This is the first story, out of 21, from my coming book, This Life.
The village was bewitched. The curse began a decade ago with the Second World War.
Of course, the heaviest losses were among the youngsters. Those who returned were sick physically and mentally. The families whose dear ones never returned had to live with another penalty: their neighbors avoided them since they did not know what to say when the hard-hit families wanted to talk again about the missing ones. And for those who returned in a coffin, the coffins were heavier than in normal times, with too few hands to carry the weight.
And after the war it was even worse. The newly installed communist regime sent signals that the villagers did not understand. “They would take from the rich and give to the poor,” was one rumour. Others said that “all the lands would be expropriated, rich or poor.” Some said that even the animals would go to the government.
“I heard they will take our dogs too,” said one angry villager whispering to his neighbor and looking around to see if someone heard him.
Others wondered if God had forgotten about them. The weather was worse than before. Too much sun or too much rain. The clouds were lower and more menacing. Others claimed that God was angry and spoke to them through thunder and lightning. In that summer of 1949 the lightning set on fire Rosca’s haystacks. When the villagers saw the fire and rushed to Rosca to let him know, he gritted his teeth and said, “Let them burn.” He did not want to give his hay to the communists; God decided for him.
The mood was so bad that life began to give up; trees failed to blossom, the cows ceased to moo, and the dogs’ barks had less bite.
The family was around the dinner table discussing the future under the new regime that they still did not know the extent of or the power it held.
“We will lose our lands,” said grandma. My grandma, bunica, ruled the family with a soft touch. I remember her as small built and skinny, but her appearance was deceiving. She was the head of the household, constantly in motion, wise and understanding. Her unwavering belief in God gave her strength. And she was lucky with her kids. All six of them, four boys and two girls, were in good health and strong. My bunica died at 93.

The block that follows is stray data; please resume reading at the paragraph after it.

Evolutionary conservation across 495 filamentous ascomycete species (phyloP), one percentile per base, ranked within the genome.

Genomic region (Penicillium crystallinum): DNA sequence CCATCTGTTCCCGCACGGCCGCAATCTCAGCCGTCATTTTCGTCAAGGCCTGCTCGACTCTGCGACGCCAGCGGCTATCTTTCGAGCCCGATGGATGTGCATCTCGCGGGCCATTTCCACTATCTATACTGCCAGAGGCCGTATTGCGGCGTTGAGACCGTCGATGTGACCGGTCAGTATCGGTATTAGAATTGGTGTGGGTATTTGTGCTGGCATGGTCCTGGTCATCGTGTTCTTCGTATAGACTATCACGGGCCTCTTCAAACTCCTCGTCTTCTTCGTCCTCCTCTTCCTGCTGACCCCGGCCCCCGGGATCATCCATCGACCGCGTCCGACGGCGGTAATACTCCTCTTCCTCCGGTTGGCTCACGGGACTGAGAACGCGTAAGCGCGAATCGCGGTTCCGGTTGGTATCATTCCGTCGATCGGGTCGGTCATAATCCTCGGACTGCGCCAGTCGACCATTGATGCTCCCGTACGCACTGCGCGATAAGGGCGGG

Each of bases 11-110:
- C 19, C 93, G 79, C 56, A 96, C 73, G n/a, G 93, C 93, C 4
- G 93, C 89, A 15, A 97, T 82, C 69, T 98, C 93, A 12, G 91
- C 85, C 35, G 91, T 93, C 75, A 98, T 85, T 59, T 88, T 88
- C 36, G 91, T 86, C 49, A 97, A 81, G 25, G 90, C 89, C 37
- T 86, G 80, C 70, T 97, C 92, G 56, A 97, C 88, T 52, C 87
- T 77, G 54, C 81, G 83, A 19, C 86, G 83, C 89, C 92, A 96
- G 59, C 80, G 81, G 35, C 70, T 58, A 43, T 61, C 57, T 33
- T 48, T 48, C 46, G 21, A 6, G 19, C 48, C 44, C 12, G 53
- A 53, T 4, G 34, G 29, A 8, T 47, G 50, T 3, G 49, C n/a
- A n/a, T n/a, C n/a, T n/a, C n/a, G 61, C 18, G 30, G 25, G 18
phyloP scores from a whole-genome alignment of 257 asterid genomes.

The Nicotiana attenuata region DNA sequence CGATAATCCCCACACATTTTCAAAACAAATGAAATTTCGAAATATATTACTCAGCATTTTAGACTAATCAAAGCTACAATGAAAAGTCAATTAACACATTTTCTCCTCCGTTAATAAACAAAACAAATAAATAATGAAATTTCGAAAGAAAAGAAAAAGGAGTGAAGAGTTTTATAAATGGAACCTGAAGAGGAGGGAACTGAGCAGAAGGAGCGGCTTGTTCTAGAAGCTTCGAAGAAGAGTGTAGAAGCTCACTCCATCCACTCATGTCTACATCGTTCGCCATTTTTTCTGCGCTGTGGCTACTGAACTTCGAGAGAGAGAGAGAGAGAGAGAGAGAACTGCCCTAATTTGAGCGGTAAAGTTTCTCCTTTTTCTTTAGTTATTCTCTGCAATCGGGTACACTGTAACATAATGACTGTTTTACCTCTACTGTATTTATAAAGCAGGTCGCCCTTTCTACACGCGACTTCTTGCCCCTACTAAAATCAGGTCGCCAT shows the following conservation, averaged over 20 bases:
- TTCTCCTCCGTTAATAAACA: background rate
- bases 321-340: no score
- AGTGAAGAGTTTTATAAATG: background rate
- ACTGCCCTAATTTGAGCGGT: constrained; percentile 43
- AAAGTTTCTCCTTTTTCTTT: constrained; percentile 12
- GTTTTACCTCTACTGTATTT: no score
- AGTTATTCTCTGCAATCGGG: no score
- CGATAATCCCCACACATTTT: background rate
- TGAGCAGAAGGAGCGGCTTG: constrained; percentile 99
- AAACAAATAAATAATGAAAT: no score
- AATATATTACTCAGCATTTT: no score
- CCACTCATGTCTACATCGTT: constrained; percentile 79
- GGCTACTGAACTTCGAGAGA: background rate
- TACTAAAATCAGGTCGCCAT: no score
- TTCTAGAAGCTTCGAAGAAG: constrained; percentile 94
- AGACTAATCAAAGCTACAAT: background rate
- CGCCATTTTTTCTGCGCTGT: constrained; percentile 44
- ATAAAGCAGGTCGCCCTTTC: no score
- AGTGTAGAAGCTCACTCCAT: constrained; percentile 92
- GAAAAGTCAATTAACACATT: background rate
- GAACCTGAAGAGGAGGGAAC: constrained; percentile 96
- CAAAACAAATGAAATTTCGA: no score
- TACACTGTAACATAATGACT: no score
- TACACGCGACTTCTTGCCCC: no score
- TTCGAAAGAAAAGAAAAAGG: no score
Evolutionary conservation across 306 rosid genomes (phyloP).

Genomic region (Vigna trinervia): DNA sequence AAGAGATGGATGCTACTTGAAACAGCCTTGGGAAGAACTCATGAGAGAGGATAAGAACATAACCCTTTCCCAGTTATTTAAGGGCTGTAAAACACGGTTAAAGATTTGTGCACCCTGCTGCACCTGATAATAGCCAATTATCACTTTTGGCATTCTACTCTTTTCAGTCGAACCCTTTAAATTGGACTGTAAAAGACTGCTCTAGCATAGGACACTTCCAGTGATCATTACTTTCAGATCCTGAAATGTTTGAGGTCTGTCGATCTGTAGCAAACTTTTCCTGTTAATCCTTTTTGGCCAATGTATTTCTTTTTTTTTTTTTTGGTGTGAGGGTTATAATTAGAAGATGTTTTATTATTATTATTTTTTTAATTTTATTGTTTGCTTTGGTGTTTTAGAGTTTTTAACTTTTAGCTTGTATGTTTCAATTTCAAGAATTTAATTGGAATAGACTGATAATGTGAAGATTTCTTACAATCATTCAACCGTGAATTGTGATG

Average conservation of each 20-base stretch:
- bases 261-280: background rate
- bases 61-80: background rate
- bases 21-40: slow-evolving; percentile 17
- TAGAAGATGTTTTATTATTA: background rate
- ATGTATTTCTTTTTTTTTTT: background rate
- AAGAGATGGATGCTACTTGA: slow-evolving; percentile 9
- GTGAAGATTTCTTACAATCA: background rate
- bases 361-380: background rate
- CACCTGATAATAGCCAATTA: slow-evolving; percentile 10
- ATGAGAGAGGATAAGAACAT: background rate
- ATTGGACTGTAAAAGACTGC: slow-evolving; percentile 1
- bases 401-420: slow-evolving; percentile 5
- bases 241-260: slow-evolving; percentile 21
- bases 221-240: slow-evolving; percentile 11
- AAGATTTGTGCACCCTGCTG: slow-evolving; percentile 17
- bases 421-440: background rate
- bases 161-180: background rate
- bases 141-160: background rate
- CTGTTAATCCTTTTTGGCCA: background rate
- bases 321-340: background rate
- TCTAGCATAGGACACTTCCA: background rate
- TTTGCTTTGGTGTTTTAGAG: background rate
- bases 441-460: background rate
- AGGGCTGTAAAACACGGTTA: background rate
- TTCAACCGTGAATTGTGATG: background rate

My mother, nineteen at the time, lost her temper. “What will happen with my tuition?”
My mother was always calm. When angry, she would instead soften her voice and have tears in her eyes. But at that moment, her world was collapsing. She dreamt of town life, far from the hard labor in the field. In school, she studied with all her might to prove herself and encourage my grandma to spend the money for higher education.
Our family’s prosperity had started with my grandma’s father who was a handy man. For his skills he received some land from the landlord. And the generations that followed knew how to administer it and they bought more and more and became one of the wealthiest families in the village. In three generations only, they had plenty of land and money. And now, the Communists wanted to appropriate it.
“We need a lawyer,” grandma continued. “Maybe we can do something.”
Our family knew a young man, the most active lawyer in town fighting on the farmers’ side against the government who had implemented a new law regarding agricultural lands. But despite lawyers, it was useless. All farmers lost their lands.
So, my mother’s family lost their property, but my mother married the lawyer a year later. My father was eleven years her senior. They married in June 1950, the same month my mother was accepted to university. Their happiness lasted only a few months before my father landed in a political prison.
By the time my mother started university, the Party had made school accessible for everybody, with no need for money. But my mother had to face some significant problems.
The Communist regime decided to punish those who were considered rich before they took power. Those who were wealthy and those labeled as against the Party were barred from promotions and government positions. And that was for the lucky ones, since many were sent to prison for various reasons. And it did not stop there. Their children had to pay as well. The kids from rich or anti-communist families were purged from universities. Just like that.
Agents interrogated all students. And they were very skilled.
I do not know how the Party found the students they were looking for, what their methods were for tracking down their families’ economic histories. But of course, they knew. They always knew. And in those meeting rooms, they preyed upon the trembling voice, the perspiring brow, the clenching hands. I do not know all their techniques, but they were efficient. Most of the cases they built ended up as a successful purge. For each case, a file was created. Agents visited the “suspect’s” birthplace and asked questions. They had access to files about properties. And if the suspicions were proven true, the student was invited to leave university. For good.
No one complained.
My mother was in her second year at Cluj University when she was invited for the interview. It was 1952. She had two big problems: her family was probably on “the enemy of the people” list, but the biggest problem was her husband (my father) who was in prison for political reasons.